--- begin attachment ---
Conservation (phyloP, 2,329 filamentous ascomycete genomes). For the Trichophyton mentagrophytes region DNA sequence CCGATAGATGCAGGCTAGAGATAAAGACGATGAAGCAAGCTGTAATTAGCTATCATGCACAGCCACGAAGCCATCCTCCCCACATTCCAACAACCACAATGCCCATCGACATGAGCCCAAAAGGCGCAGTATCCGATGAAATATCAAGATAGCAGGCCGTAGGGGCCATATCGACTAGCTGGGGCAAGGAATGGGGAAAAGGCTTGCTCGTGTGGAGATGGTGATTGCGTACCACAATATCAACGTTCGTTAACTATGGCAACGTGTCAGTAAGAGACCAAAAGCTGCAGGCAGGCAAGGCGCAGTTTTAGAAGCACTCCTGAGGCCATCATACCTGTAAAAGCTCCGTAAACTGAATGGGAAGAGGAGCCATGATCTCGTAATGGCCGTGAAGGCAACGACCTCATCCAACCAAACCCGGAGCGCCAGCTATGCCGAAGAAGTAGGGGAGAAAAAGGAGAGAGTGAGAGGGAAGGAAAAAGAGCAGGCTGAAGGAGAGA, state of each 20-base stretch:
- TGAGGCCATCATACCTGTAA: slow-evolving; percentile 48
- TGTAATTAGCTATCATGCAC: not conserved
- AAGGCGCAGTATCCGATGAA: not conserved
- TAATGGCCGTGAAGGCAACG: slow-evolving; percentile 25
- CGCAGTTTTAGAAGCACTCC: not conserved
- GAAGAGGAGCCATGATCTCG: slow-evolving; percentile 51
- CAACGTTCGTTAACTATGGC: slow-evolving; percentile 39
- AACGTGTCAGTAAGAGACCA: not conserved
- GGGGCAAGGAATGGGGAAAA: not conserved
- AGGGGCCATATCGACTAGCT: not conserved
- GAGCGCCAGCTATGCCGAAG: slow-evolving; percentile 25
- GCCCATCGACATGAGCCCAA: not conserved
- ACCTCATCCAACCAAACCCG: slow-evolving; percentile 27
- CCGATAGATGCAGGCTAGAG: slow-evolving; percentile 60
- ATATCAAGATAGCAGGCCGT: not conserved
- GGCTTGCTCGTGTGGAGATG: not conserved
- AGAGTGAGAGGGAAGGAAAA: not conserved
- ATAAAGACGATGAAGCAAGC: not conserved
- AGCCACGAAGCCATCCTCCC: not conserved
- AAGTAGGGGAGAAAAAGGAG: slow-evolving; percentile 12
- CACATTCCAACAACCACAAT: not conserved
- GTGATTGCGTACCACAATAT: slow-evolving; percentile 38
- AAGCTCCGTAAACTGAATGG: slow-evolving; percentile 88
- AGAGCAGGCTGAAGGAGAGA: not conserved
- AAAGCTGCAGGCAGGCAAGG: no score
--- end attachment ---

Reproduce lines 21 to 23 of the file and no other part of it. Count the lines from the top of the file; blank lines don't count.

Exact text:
- AAGTAGGGGAGAAAAAGGAG: slow-evolving; percentile 12
- CACATTCCAACAACCACAAT: not conserved
- GTGATTGCGTACCACAATAT: slow-evolving; percentile 38